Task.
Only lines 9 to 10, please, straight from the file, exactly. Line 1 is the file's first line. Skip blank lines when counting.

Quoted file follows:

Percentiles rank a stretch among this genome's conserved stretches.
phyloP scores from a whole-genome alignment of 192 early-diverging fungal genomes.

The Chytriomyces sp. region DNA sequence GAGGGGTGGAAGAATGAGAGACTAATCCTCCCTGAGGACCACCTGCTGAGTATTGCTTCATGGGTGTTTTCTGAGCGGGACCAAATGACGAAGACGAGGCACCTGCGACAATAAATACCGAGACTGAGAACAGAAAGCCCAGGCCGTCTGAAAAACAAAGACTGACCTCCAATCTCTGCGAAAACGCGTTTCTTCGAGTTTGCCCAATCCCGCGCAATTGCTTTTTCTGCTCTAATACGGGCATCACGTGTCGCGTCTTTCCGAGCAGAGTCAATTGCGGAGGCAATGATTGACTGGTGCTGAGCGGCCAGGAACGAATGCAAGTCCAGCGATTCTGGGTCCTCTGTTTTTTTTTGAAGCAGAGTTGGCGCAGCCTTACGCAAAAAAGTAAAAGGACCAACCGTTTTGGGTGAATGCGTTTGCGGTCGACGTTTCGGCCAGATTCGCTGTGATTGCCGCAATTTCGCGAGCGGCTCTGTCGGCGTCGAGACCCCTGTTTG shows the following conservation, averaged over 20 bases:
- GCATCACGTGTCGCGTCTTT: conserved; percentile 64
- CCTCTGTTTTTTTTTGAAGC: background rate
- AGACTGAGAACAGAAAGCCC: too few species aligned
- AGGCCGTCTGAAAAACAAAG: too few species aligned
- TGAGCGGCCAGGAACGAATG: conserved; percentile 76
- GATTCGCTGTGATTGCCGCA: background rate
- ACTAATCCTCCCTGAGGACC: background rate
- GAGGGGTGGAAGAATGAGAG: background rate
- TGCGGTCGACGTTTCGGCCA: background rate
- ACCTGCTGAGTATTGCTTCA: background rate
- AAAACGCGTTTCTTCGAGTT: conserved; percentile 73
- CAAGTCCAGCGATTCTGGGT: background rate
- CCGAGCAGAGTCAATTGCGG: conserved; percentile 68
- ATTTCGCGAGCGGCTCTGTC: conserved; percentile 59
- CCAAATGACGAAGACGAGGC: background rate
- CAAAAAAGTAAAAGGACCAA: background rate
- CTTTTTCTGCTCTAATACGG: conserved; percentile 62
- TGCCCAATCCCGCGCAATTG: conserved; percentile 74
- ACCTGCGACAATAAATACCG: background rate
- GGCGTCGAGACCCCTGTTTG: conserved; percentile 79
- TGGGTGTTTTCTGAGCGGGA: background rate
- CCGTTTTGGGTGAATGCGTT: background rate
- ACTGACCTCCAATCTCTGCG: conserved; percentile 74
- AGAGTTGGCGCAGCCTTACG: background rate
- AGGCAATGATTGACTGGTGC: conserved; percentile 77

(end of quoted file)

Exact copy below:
- GATTCGCTGTGATTGCCGCA: background rate
- ACTAATCCTCCCTGAGGACC: background rate